Signorelli said that the NLOS-C separate funding stream only pays for the cannon’s development, not the chassis, network software or any FCS unique items. “We are dependent on the NLOS cannon funding and the FCS funding to be able to deliver the cannon,” he said.

“You would think that as far along and mature as we are with the cannon, we might get treated differently if something happens to FCS. But that’s speculation,” Signorelli added.

BAE owes some of this maturity to bits and pieces of the Crusader system and other cannon programs that it has integrated into NLOS-C. Among them are the automatic loading system that will allow rounds to be placed in the breach without soldiers having to do the heavy lifting.

Meanwhile, the cannon has undergone a series of reliability tests. As of late February, it had been shot 1,700 times. One cannon has been firing rounds until failure in order to collect data on the service lifetime, Signorelli said.

BAE has built two simulators at its Minneapolis facility to assist with the reliability test. One is a “vibration table” that mimics what it would be like to drive the vehicle over rough terrain.

“You can actually put terrain tracks in the computer and simulate driving at Aberdeen Proving Ground, for example,” said Ryan May, BAE’s Army programs marketing manager.

Another simulator mimics the shock of the cannon by firing a hammer-like device. Signorelli said the tests have identified several failures, and these have been addressed and corrected. The goal is to simulate the planned 20-year service life of the cannon, which would be about 15,000 miles and 5,000 rounds fired through the tube.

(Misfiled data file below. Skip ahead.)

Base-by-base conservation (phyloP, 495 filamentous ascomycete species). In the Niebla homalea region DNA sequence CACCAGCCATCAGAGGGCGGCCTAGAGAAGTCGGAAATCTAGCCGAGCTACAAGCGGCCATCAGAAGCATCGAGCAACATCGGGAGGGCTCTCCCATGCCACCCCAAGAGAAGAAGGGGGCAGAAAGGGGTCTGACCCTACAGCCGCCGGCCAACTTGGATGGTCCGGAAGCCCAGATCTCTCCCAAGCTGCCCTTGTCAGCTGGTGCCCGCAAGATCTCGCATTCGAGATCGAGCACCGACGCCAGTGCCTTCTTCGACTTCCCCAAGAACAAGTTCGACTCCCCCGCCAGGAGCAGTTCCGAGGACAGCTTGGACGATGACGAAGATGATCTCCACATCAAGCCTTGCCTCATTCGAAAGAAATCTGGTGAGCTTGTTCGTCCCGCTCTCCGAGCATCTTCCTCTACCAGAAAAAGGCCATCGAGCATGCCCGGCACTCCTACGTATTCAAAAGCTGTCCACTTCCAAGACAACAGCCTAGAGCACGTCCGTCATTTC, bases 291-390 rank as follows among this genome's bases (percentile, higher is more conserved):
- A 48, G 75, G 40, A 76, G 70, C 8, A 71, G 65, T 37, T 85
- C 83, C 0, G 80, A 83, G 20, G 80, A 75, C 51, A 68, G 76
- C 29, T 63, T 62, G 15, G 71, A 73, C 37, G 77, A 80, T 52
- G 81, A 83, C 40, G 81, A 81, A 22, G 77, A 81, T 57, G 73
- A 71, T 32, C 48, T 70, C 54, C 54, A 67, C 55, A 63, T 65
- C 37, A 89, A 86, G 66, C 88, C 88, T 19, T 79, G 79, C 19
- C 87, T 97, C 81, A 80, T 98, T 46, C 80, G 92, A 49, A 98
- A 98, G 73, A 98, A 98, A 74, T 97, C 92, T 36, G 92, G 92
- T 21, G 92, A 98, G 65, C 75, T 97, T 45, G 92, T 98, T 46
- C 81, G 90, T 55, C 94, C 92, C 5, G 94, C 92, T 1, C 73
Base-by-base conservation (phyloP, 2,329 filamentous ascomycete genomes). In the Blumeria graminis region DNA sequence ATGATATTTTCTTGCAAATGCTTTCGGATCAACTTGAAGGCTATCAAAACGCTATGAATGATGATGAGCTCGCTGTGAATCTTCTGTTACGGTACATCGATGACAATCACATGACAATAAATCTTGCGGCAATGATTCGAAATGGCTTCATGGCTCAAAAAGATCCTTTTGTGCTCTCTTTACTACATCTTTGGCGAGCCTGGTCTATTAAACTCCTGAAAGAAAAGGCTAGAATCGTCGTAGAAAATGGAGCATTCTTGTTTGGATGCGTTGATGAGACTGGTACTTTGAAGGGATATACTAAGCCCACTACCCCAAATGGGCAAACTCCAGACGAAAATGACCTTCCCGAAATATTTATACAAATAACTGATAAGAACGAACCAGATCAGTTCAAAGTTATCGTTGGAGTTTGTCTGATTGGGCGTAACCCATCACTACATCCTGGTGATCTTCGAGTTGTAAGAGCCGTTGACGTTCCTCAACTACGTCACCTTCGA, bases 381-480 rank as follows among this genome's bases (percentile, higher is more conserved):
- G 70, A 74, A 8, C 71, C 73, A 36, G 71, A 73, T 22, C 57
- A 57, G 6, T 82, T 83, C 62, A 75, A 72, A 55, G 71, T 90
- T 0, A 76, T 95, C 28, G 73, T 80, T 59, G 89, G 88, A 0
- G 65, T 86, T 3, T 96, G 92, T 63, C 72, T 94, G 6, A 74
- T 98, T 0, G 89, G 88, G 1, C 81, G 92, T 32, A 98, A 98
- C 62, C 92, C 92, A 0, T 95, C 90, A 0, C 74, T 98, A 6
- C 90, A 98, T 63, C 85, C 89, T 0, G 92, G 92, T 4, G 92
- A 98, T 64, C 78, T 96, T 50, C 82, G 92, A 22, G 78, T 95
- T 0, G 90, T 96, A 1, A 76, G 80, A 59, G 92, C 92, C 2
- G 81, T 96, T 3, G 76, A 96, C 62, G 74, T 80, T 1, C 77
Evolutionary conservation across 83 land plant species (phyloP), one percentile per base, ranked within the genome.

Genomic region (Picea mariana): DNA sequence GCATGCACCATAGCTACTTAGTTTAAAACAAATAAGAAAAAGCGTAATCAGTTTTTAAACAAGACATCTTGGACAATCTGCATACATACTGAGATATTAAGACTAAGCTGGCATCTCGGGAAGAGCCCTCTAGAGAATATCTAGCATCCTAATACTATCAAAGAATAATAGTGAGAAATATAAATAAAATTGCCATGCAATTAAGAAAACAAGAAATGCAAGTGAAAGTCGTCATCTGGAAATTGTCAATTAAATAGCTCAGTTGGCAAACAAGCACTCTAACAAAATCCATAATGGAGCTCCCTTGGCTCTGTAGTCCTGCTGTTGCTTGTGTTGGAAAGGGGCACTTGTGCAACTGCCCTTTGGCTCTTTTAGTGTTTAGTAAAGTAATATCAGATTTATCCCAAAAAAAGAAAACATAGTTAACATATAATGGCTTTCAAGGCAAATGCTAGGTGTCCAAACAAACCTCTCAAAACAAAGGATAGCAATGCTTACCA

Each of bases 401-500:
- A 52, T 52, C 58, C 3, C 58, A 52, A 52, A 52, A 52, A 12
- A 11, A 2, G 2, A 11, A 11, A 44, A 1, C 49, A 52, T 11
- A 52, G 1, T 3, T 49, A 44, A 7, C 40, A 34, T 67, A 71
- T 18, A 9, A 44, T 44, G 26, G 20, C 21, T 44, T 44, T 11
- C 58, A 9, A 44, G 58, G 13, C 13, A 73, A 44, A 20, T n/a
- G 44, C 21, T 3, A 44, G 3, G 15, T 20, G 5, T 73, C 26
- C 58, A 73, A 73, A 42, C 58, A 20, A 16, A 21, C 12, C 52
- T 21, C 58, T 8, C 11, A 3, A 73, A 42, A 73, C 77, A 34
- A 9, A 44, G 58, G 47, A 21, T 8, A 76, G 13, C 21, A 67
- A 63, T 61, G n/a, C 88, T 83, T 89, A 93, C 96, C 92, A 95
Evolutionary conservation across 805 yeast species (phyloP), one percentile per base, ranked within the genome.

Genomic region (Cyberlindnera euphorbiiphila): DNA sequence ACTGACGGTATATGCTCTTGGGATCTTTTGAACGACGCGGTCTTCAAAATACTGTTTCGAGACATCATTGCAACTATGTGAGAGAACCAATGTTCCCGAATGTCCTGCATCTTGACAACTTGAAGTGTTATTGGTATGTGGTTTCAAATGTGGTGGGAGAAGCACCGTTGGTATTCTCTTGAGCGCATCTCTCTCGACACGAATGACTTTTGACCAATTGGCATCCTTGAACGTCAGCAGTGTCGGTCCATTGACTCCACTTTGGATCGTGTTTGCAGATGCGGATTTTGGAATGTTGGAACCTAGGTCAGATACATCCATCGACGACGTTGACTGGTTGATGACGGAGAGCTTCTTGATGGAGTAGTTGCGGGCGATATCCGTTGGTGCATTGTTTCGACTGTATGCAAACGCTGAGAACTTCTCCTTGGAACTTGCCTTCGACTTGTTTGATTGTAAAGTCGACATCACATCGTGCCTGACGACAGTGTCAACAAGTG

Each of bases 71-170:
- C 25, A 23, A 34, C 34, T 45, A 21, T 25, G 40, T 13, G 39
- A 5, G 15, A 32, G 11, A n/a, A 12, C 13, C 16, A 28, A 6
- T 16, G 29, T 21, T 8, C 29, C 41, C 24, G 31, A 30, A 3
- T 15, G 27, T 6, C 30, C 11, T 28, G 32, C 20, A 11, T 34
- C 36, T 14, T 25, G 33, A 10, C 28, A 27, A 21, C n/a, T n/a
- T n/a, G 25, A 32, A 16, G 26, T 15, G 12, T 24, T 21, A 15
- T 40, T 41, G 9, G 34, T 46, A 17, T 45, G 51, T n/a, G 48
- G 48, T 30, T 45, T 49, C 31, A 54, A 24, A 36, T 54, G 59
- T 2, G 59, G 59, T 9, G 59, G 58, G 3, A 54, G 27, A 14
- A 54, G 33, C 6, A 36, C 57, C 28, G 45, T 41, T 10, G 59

“The cannon we deliver this summer will have already gone through one cycle of reliability testing. And the earlier you find those reliability failures, the better you are,” Signorelli said.

The prototype to be delivered in June won’t be an exact model of what is being called for in the FCS requirements. There will be surrogate parts in place. Items such as the headlights are borrowed from the Bradley fighting vehicle. The video displays the operators will use to drive are also stopgaps. They will have the same look and feel as what will eventually be placed in the crew cab, he said.

Getting the propulsion, electronics, and band tracks right for the prototype were the more important objectives, Signorelli said.

It will not have the required armoring, but it will be ballasted for an operational weight of 27 tons, he added.

Weight continues to be a concern for both the NLOS-C and other FCS vehicles. Original plans called for the vehicles to come in at 20 tons, which would have allowed them to be transported on C-130s. That plan has been abandoned and most vehicles are now at 27 tons, meaning they must now be taken on larger C-17s, which cannot land on all runways.

Signorelli said 27.4 tons is the absolute limit to fit three fully loaded NLOS-Cs onto a C-17. Any more than that, and only two would fit, thus eroding further an FCS brigade’s mobility.

There are ongoing discussions with the Army on the final weight for the cannon. Armoring is the key issue, he said.

“We could see protection levels increase which would drive the weight up,” he added.

Topics: Advanced Weapons